Newsom Challengers Praise California GOP's Decision Not to Endorse Any Recall Election Candidate

Some of the Republican challengers of California Governor Gavin Newsom are praising the state GOP's decision to not endorse any candidate to replace the governor, should voters decide to remove him in the recall election next month.

California GOP Chairwoman Jessica Millan Patterson said in a statement the decision "speaks to the strength" of the candidates.

The election has drawn several challengers, including talk show host Larry Elder, Businessman John Cox; reality television star and former Olympian Caitlyn Jenner; former San Diego Mayor Kevin Faulconer; State Assembly Member Kevin Kiley; and former U.S. Congressman Doug Ose.

"We are squarely focused on putting California back on track by recalling the worst governor in California history," Patterson said in the statement, which was posted to Twitter.

Elder, Faulconer, Kiley, and Ose all qualified for the nomination. Nearly 90 percent of delegates supported the motion to endorse a candidate.

Candidates took to Twitter to express their support for the decision. Ose said the party should focus on the recall.

"My compliments to Chairwoman Patterson for figuring out how to allow Republican delegates the option of No Endorsement," Ose said in a tweet. "The Party needs to focus on Question 1. Let's get this done!"

Cox said on Twitter said he is "glad the delegates kept the focus" on recalling Newsom.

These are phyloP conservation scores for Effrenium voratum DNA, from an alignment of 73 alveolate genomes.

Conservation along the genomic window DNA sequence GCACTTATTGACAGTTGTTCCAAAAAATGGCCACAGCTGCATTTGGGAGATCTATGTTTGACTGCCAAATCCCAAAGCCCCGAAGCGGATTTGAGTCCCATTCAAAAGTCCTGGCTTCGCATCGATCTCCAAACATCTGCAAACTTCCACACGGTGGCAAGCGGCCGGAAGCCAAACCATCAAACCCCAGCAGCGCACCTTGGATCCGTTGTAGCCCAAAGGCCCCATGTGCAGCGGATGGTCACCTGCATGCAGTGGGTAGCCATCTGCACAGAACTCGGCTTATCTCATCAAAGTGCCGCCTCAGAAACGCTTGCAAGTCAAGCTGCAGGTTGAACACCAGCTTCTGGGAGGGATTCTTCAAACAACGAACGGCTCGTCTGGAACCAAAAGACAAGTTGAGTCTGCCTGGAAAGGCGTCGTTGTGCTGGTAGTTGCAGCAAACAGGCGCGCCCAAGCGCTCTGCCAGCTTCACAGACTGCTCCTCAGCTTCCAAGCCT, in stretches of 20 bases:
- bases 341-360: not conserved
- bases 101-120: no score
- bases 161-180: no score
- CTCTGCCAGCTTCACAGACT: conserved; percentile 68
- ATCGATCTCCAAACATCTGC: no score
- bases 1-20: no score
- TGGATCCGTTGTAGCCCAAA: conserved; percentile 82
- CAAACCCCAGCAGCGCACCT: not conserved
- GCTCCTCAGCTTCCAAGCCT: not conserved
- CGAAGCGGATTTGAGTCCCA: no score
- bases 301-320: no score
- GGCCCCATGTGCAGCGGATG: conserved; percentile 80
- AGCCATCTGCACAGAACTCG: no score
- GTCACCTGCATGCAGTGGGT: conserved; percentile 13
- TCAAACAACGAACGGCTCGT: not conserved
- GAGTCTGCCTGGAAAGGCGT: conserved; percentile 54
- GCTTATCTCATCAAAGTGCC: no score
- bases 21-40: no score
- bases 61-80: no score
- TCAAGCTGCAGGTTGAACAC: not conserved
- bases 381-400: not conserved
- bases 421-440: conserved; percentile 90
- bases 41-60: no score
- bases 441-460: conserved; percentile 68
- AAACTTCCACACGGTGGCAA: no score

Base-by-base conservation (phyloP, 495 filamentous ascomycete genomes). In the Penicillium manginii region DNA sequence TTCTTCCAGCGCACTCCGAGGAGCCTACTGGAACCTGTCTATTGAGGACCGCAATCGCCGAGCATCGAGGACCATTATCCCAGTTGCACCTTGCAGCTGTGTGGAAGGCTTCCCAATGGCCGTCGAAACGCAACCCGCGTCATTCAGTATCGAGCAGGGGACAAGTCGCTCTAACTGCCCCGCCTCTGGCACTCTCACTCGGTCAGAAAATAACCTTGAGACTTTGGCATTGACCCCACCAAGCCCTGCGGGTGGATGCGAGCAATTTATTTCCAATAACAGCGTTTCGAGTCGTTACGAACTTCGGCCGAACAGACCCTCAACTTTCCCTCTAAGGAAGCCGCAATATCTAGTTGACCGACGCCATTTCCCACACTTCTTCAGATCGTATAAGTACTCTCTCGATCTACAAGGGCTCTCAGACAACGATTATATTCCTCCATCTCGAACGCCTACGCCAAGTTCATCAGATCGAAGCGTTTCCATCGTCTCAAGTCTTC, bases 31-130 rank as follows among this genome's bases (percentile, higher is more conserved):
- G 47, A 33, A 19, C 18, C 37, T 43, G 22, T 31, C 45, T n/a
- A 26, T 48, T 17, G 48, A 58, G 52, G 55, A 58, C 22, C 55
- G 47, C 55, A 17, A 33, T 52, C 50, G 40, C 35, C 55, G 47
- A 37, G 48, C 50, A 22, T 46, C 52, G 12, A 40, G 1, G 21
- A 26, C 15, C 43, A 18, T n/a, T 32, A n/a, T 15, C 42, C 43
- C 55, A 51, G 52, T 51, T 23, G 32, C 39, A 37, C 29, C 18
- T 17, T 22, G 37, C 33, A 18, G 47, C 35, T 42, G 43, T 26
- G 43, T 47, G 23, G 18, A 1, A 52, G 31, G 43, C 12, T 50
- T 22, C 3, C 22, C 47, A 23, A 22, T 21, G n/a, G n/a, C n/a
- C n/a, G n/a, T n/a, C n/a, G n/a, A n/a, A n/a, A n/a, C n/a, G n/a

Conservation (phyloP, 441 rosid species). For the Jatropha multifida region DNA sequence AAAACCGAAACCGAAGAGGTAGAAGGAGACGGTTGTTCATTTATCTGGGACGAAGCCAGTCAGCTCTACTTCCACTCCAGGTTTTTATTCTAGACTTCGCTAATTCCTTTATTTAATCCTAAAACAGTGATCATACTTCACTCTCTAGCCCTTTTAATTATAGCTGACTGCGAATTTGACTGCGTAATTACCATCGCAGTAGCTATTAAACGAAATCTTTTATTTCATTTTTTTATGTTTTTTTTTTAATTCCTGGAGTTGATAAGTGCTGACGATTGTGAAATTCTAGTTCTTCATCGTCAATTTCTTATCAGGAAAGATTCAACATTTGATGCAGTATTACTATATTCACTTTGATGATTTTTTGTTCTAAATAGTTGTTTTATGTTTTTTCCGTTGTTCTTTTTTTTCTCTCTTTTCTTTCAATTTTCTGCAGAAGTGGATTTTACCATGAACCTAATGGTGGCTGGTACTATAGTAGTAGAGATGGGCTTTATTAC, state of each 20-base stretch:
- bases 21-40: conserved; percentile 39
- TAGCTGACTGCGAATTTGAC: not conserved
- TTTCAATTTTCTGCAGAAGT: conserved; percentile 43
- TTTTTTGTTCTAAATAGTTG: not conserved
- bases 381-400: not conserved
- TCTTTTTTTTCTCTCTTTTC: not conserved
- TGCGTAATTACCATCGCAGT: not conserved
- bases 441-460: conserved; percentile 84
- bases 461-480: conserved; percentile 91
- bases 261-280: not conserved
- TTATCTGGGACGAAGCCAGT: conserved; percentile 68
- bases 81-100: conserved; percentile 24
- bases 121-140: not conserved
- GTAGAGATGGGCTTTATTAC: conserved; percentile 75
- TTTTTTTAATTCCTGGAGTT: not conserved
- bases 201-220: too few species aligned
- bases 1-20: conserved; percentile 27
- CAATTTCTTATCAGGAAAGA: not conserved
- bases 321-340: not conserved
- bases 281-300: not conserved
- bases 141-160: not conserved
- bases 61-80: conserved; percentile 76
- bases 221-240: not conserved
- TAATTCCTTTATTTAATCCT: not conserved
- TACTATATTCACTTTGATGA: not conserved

And in his statement, Kiley commented that "all candidates are on the same team as we make the case that California deserves so much better than Gavin Newsom," the Associated Press reported.

Newsweek reached out to the California Republican Party and Newsom for comment, but had not heard back by publication.

Larry Elder
Larry Elder was one candidate who qualified for the California GOP’s endorsement in the race to replace Governor Gavin Newsom. Here, he is pictured at at the Inform Your Vote President Election Debate at The Tabernacle in Inglewood on Oct. 8, 2016. Todd Williamson/WireImage/Getty Images

On September 14, California voters will go to the polls to answer two questions. The first asks whether or not they want to recall Newsom, and the second asks who they wish to replace him with.

Members of the Republican National Convention previously asked the state party to refrain from endorsing a candidate.

"The polls are showing that the recall is in a statistical tie and we cannot afford to discourage voters who are passionate about a particular candidate, yet may not vote because their favored candidate didn't receive the endorsement," two members, Harmeet Dhillon and Shawn Steel, wrote in a letter to delegates.

The email added: "Any of our GOP candidates would be superior to Gavin Newsom. We believe that the voters should decide his replacement, which will not only ensure a higher turnout of recall proponents but give Newsom's successor the best chance of reelection in 2022."

Polls indicate the recall election in the usually-heavily Democratic state is closer than expected. An Emerson College poll released last week showed Newsom held a narrow two-point lead on the first ballot question. The poll also indicated the race is tightening ahead of the election on September 14, as Newsom held a three-point lead in March and a five-point lead in July.

Elder received the most support to replace Newsom in the poll, as 23 percent of voters said they would back him. Cox and Jenner followed, each receiving 7 percent of support. However, 40 percent said they were still undecided.

Some Democratic Party leaders worry their voters may be complacent ahead of the election, believing Newsom will easily win the election, as he did in his 2018 election, when he defeated Cox with nearly 62 percent of the vote.